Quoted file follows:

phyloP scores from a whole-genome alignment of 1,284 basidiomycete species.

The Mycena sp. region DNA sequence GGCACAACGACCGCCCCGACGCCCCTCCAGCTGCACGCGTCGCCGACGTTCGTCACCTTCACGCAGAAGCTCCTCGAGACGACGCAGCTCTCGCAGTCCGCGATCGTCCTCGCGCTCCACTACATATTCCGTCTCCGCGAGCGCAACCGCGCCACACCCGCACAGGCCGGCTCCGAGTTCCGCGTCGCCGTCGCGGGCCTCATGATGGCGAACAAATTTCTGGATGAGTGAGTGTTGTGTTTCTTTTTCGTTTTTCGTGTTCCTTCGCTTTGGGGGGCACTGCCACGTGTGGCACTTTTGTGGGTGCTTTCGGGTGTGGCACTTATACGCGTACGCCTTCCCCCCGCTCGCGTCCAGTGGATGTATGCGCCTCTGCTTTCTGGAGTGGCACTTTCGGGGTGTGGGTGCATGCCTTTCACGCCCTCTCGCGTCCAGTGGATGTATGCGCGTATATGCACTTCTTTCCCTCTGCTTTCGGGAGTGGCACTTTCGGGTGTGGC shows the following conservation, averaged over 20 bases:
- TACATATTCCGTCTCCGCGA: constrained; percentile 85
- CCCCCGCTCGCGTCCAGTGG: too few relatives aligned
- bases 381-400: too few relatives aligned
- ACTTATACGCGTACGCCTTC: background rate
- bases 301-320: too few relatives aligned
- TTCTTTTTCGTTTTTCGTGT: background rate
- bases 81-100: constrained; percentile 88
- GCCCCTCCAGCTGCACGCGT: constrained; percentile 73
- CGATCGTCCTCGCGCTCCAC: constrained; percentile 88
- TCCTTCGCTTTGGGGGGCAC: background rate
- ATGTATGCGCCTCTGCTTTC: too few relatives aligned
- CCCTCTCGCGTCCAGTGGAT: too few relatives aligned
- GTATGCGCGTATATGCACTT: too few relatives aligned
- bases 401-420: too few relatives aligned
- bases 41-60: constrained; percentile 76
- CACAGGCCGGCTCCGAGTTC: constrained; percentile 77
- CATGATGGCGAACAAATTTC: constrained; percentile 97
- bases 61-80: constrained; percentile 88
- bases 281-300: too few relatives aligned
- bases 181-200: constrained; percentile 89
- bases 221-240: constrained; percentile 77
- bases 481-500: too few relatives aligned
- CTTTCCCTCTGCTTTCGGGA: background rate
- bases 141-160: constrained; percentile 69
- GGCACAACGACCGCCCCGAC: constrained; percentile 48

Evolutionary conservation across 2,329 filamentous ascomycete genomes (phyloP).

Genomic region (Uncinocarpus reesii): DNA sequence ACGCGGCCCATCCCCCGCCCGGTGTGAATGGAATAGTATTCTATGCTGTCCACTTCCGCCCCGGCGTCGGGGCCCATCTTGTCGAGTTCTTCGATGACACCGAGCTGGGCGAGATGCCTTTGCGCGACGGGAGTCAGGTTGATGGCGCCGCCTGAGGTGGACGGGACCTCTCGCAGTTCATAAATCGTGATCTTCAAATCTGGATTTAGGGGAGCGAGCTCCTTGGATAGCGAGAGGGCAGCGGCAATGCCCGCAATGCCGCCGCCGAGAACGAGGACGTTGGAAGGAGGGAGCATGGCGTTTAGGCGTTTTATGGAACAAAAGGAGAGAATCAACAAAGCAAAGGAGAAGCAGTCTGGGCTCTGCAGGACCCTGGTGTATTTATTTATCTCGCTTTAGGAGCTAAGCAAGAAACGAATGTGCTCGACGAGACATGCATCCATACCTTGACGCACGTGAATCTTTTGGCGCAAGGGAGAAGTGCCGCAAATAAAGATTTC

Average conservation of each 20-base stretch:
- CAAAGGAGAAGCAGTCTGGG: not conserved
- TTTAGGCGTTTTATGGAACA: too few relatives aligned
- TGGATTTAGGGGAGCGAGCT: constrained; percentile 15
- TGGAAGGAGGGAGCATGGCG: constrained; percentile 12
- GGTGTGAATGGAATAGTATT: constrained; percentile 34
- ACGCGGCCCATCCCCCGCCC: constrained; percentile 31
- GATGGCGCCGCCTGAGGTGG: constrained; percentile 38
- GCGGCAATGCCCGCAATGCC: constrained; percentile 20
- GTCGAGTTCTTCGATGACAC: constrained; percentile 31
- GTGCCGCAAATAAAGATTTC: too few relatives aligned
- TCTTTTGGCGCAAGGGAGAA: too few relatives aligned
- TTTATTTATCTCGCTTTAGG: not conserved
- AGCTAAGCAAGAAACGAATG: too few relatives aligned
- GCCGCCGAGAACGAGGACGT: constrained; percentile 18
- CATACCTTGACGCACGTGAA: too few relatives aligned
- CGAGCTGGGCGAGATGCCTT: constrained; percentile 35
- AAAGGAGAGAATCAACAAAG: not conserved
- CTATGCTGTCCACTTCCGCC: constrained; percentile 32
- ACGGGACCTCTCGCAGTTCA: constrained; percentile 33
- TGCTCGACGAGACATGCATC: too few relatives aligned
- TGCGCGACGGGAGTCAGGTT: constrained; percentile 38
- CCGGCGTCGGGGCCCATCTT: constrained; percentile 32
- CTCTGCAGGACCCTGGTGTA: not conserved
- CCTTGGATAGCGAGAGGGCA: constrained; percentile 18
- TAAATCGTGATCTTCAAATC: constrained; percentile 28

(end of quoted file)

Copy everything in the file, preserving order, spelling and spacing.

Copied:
phyloP scores from a whole-genome alignment of 1,284 basidiomycete species.

The Mycena sp. region DNA sequence GGCACAACGACCGCCCCGACGCCCCTCCAGCTGCACGCGTCGCCGACGTTCGTCACCTTCACGCAGAAGCTCCTCGAGACGACGCAGCTCTCGCAGTCCGCGATCGTCCTCGCGCTCCACTACATATTCCGTCTCCGCGAGCGCAACCGCGCCACACCCGCACAGGCCGGCTCCGAGTTCCGCGTCGCCGTCGCGGGCCTCATGATGGCGAACAAATTTCTGGATGAGTGAGTGTTGTGTTTCTTTTTCGTTTTTCGTGTTCCTTCGCTTTGGGGGGCACTGCCACGTGTGGCACTTTTGTGGGTGCTTTCGGGTGTGGCACTTATACGCGTACGCCTTCCCCCCGCTCGCGTCCAGTGGATGTATGCGCCTCTGCTTTCTGGAGTGGCACTTTCGGGGTGTGGGTGCATGCCTTTCACGCCCTCTCGCGTCCAGTGGATGTATGCGCGTATATGCACTTCTTTCCCTCTGCTTTCGGGAGTGGCACTTTCGGGTGTGGC shows the following conservation, averaged over 20 bases:
- TACATATTCCGTCTCCGCGA: constrained; percentile 85
- CCCCCGCTCGCGTCCAGTGG: too few relatives aligned
- bases 381-400: too few relatives aligned
- ACTTATACGCGTACGCCTTC: background rate
- bases 301-320: too few relatives aligned
- TTCTTTTTCGTTTTTCGTGT: background rate
- bases 81-100: constrained; percentile 88
- GCCCCTCCAGCTGCACGCGT: constrained; percentile 73
- CGATCGTCCTCGCGCTCCAC: constrained; percentile 88
- TCCTTCGCTTTGGGGGGCAC: background rate
- ATGTATGCGCCTCTGCTTTC: too few relatives aligned
- CCCTCTCGCGTCCAGTGGAT: too few relatives aligned
- GTATGCGCGTATATGCACTT: too few relatives aligned
- bases 401-420: too few relatives aligned
- bases 41-60: constrained; percentile 76
- CACAGGCCGGCTCCGAGTTC: constrained; percentile 77
- CATGATGGCGAACAAATTTC: constrained; percentile 97
- bases 61-80: constrained; percentile 88
- bases 281-300: too few relatives aligned
- bases 181-200: constrained; percentile 89
- bases 221-240: constrained; percentile 77
- bases 481-500: too few relatives aligned
- CTTTCCCTCTGCTTTCGGGA: background rate
- bases 141-160: constrained; percentile 69
- GGCACAACGACCGCCCCGAC: constrained; percentile 48

Evolutionary conservation across 2,329 filamentous ascomycete genomes (phyloP).

Genomic region (Uncinocarpus reesii): DNA sequence ACGCGGCCCATCCCCCGCCCGGTGTGAATGGAATAGTATTCTATGCTGTCCACTTCCGCCCCGGCGTCGGGGCCCATCTTGTCGAGTTCTTCGATGACACCGAGCTGGGCGAGATGCCTTTGCGCGACGGGAGTCAGGTTGATGGCGCCGCCTGAGGTGGACGGGACCTCTCGCAGTTCATAAATCGTGATCTTCAAATCTGGATTTAGGGGAGCGAGCTCCTTGGATAGCGAGAGGGCAGCGGCAATGCCCGCAATGCCGCCGCCGAGAACGAGGACGTTGGAAGGAGGGAGCATGGCGTTTAGGCGTTTTATGGAACAAAAGGAGAGAATCAACAAAGCAAAGGAGAAGCAGTCTGGGCTCTGCAGGACCCTGGTGTATTTATTTATCTCGCTTTAGGAGCTAAGCAAGAAACGAATGTGCTCGACGAGACATGCATCCATACCTTGACGCACGTGAATCTTTTGGCGCAAGGGAGAAGTGCCGCAAATAAAGATTTC

Average conservation of each 20-base stretch:
- CAAAGGAGAAGCAGTCTGGG: not conserved
- TTTAGGCGTTTTATGGAACA: too few relatives aligned
- TGGATTTAGGGGAGCGAGCT: constrained; percentile 15
- TGGAAGGAGGGAGCATGGCG: constrained; percentile 12
- GGTGTGAATGGAATAGTATT: constrained; percentile 34
- ACGCGGCCCATCCCCCGCCC: constrained; percentile 31
- GATGGCGCCGCCTGAGGTGG: constrained; percentile 38
- GCGGCAATGCCCGCAATGCC: constrained; percentile 20
- GTCGAGTTCTTCGATGACAC: constrained; percentile 31
- GTGCCGCAAATAAAGATTTC: too few relatives aligned
- TCTTTTGGCGCAAGGGAGAA: too few relatives aligned
- TTTATTTATCTCGCTTTAGG: not conserved
- AGCTAAGCAAGAAACGAATG: too few relatives aligned
- GCCGCCGAGAACGAGGACGT: constrained; percentile 18
- CATACCTTGACGCACGTGAA: too few relatives aligned
- CGAGCTGGGCGAGATGCCTT: constrained; percentile 35
- AAAGGAGAGAATCAACAAAG: not conserved
- CTATGCTGTCCACTTCCGCC: constrained; percentile 32
- ACGGGACCTCTCGCAGTTCA: constrained; percentile 33
- TGCTCGACGAGACATGCATC: too few relatives aligned
- TGCGCGACGGGAGTCAGGTT: constrained; percentile 38
- CCGGCGTCGGGGCCCATCTT: constrained; percentile 32
- CTCTGCAGGACCCTGGTGTA: not conserved
- CCTTGGATAGCGAGAGGGCA: constrained; percentile 18
- TAAATCGTGATCTTCAAATC: constrained; percentile 28